Globe and Mail readers are a smart bunch. They are well-educated, well-read and they spot errors that others don’t.
Several times, I have passed on reader queries about possible errors to both Canadian and world wire services and the editors for those services often say that only Globe readers had noticed the error.
For example, in this Canadian Press story about a Canadian set to win a world sailing race, several readers noticed a mistake.
The article originally said English sailor Sir Robin Knox-Johnston, who first conceived of this race, was the first sailor to complete a solo circumnavigation of the globe.
Not so, Globe readers said.
One Ottawa reader wrote: “Contrary to the statement that in 1969 English sailor Sir Robin Knox-Johnston ‘became the first person to complete an individual circumnavigation of the globe,’ in fact the first person to sail alone around the world was a Canadian. Joshua Slocum (1844-1909) was born in Nova Scotia and grew up on Brier Island, Nova Scotia. In 1898, he became the first person to circumnavigate the globe alone, on a 37-foot oyster sloop named the Spray. No GPS, no Sat Phone, no international sponsors, no backup teams, just himself in a wooden boat and a lot of empty ocean. Not to take anything away from Sir Robin, but . . . “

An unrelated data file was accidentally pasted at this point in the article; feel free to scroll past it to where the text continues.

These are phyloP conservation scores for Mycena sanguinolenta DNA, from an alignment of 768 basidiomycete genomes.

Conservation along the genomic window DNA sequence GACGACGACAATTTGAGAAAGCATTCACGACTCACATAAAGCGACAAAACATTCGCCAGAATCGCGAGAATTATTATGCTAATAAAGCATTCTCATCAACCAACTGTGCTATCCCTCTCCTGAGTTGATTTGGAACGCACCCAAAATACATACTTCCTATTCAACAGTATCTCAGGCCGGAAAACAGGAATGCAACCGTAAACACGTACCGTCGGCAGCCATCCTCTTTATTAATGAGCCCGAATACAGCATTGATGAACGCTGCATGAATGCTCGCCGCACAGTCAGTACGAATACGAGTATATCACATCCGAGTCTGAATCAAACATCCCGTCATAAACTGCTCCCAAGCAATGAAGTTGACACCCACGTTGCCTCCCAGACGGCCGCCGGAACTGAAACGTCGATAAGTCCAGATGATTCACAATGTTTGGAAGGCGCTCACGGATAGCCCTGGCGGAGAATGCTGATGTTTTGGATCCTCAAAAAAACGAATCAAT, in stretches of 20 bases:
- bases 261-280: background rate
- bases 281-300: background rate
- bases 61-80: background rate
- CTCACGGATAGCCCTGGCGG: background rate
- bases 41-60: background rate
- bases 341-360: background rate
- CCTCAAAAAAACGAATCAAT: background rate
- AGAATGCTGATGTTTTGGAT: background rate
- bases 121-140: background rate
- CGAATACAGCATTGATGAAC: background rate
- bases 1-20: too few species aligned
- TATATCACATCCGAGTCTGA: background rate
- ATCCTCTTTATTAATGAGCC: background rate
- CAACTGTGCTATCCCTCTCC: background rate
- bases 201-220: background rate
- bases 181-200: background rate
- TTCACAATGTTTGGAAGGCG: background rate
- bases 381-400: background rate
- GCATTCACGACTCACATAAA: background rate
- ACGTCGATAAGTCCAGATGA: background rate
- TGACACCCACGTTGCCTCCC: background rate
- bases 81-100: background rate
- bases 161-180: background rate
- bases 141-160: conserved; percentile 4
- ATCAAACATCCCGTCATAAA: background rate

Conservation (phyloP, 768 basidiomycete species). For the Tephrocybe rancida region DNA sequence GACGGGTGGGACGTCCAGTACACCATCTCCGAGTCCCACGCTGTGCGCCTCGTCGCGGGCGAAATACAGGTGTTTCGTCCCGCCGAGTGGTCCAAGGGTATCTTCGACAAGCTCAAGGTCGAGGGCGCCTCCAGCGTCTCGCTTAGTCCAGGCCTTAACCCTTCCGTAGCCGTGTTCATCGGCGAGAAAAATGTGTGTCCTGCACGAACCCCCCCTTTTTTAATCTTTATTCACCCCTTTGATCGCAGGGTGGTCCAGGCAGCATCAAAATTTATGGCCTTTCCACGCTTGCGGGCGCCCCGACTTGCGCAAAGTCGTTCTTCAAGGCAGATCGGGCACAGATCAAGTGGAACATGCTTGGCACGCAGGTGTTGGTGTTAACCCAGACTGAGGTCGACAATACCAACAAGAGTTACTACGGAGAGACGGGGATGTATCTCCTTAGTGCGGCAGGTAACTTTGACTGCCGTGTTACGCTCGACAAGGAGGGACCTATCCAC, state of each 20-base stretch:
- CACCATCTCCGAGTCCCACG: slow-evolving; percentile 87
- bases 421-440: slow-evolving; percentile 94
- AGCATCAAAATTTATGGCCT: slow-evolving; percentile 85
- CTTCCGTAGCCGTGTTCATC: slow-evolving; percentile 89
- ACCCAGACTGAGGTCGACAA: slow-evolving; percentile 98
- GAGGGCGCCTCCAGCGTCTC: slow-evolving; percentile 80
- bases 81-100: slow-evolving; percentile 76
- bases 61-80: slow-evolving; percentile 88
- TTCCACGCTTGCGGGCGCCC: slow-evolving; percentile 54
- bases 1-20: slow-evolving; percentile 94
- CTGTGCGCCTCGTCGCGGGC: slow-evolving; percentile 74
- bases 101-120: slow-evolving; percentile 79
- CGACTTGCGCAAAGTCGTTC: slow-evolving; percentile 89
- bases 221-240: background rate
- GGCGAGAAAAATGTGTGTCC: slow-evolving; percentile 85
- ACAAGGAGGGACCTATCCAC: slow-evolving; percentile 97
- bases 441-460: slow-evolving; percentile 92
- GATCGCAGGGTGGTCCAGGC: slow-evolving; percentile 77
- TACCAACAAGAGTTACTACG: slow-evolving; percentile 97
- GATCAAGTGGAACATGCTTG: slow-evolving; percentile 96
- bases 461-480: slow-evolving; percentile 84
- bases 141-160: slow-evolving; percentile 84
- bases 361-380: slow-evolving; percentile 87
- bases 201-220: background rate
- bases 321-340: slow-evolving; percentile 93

A Toronto reader added: “Nova Scotia-born Joshua Slocum, in 1895 at the age of 51, left Boston in his rebuilt 37-foot sloop Spray to sail the world’s first single-handed passage. But not not-stop. The voyage had taken him 3 years and 2 months to complete 46,000 miles. In 1909, Slocum was lost at sea after setting sail single-handedly from Martha’s Vineyard heading for South America. Slocum is thought to be the patron saint of small boat owners and adventurers all over the world.”
The story was corrected promptly by The Canadian Press after The Globe alerted them to the reader comments. But behind that small error lies a great part of Canadian history.